Last month, I was on my way to speak at an IDB sponsored conference on evaluation. Getting on the shuttle to DC I bumped into a friend of mine who is the head of a technology related company. On the plane I was telling him I was on my way to talk about the fad of doing RCTs in my field of development. He told me he had a great slide from the tech consulting company Gartner about the “Hype Cycle” in tech industries. As you see, this wonderful graphic shows a typical cycle of a tech idea or tech
CGD Policy Blogs
How NGOs and service delivery organisations can be empowered by better use of data to improve public service delivery.
What exactly is privacy? As Bob Gellman points out in his new CGD paper, the concept changes from place to place. Scandinavian countries have strict privacy laws, but tax returns are public; the United States has no broad privacy laws, but tax returns are shield from public scrutiny. In some European countries, nude sunbathing is common; in some Muslim countries, women typically appear in public wearing garments that cover the body from head to feet. That’s all to say that privacy—and efforts to protect it—depend on context.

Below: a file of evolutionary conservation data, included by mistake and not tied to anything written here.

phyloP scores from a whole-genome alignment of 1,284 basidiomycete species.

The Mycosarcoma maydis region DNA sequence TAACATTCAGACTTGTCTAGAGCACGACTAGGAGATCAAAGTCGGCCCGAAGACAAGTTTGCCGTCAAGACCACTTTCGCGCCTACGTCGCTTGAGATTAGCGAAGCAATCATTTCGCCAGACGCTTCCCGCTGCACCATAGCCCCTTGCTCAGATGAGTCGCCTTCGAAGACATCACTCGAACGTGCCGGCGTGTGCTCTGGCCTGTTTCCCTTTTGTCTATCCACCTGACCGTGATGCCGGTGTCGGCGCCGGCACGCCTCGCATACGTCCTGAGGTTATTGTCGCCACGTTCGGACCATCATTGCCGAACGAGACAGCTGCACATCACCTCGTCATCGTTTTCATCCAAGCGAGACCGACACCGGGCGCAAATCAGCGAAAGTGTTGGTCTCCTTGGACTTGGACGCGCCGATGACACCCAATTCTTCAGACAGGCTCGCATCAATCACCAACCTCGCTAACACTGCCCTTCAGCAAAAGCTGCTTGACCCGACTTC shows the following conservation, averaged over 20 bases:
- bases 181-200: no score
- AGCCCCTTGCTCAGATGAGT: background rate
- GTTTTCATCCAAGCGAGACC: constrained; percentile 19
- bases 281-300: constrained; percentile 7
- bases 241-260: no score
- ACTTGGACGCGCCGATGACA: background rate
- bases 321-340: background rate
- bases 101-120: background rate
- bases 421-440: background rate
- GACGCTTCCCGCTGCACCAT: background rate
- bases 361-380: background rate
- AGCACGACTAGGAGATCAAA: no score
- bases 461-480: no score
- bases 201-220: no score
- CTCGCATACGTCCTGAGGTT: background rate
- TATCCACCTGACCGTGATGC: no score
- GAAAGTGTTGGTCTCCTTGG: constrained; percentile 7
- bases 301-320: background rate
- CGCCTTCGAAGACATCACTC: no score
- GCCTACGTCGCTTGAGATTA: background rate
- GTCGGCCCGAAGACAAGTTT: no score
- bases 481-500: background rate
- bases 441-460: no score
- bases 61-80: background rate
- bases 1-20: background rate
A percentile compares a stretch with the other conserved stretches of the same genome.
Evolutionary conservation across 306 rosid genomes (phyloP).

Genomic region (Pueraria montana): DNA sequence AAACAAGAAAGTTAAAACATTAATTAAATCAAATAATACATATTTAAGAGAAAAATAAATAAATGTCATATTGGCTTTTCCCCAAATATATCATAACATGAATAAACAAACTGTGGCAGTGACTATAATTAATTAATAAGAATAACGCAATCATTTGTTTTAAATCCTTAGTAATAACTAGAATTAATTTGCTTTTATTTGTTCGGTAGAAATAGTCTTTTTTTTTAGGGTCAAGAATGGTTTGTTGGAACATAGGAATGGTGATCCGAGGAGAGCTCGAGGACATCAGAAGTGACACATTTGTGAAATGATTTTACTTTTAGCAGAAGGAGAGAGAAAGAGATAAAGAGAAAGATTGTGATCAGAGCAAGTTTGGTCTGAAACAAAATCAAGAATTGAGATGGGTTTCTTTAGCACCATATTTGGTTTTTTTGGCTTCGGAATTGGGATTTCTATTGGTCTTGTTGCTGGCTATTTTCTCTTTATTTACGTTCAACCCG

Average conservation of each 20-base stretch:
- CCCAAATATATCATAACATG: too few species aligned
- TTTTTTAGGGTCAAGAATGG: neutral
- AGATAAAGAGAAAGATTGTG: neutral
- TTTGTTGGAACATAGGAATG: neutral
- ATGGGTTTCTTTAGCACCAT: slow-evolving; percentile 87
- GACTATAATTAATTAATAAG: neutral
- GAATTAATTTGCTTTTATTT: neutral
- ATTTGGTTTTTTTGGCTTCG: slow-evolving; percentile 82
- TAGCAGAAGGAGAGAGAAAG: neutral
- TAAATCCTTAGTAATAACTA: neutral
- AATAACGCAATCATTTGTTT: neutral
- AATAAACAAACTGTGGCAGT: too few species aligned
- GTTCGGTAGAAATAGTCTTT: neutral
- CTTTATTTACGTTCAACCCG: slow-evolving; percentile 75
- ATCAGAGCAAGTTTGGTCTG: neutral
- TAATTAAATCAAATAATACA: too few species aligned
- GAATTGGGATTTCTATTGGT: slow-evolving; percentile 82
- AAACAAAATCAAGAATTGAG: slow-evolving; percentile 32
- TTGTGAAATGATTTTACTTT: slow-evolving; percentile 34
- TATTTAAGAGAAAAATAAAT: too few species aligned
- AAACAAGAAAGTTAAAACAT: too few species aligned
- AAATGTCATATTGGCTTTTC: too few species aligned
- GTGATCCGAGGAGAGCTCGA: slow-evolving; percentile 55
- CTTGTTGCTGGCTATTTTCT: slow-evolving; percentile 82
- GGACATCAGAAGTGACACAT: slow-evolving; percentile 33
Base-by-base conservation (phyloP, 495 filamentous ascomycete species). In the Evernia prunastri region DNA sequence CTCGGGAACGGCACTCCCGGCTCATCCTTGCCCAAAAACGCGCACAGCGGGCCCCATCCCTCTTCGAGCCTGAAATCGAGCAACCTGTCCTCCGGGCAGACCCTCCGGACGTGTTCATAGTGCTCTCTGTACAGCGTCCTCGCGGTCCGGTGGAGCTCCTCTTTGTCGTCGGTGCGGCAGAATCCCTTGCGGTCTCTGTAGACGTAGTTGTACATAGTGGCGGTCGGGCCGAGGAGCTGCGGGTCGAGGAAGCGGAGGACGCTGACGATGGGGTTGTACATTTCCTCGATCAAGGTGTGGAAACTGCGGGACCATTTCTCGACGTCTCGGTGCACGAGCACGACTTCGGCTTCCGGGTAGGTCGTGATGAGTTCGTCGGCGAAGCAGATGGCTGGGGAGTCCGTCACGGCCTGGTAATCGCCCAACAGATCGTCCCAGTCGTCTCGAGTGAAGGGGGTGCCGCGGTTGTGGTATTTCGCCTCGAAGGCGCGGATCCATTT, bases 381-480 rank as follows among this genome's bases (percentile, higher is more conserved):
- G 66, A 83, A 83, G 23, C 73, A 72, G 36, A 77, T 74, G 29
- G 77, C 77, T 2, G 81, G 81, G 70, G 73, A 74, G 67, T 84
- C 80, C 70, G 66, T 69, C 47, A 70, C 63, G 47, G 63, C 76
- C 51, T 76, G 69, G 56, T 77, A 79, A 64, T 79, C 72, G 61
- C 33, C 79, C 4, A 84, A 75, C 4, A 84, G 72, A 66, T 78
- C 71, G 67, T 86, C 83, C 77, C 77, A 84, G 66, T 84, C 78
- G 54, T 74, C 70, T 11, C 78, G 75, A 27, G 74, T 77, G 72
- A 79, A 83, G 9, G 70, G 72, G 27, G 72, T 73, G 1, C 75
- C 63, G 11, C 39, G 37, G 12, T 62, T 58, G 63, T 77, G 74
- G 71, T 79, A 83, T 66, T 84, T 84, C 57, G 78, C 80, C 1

This is a joint post with Kate McQueston.
Mobile applications – or ‘apps’ – seem to be the latest craze in mobile technology for global health programming. The proliferation of these apps is converging around a growing interests in open (and big) data, so you don’t have to look far to find creative ways they are being used to collect and display data in the development sector.
Imagine that a government employee holding an unfamiliar device and a laptop offers to scan your iris and create for you a unique identification record. Would you agree? For hundreds of millions of people in the developing world, the answer is unequivocally “yes!” My guests on this Wonkcast are among the world’s leading experts on the burgeoning field of biometric identification and its role in development.
The “identity gap” is large, but it’s closing. Over the past 10 years, developing countries from Afghanistan to Zambia—and the donors that support them—have begun to focus on identity systems. Some have sought to create or extend national identification to cover large populations that previously could not exercise basic rights or access services due to a lack of official documentation. Others have reformed government and NGO programs by creating robust identification to improve quality, increase accessibility and eliminate fraud.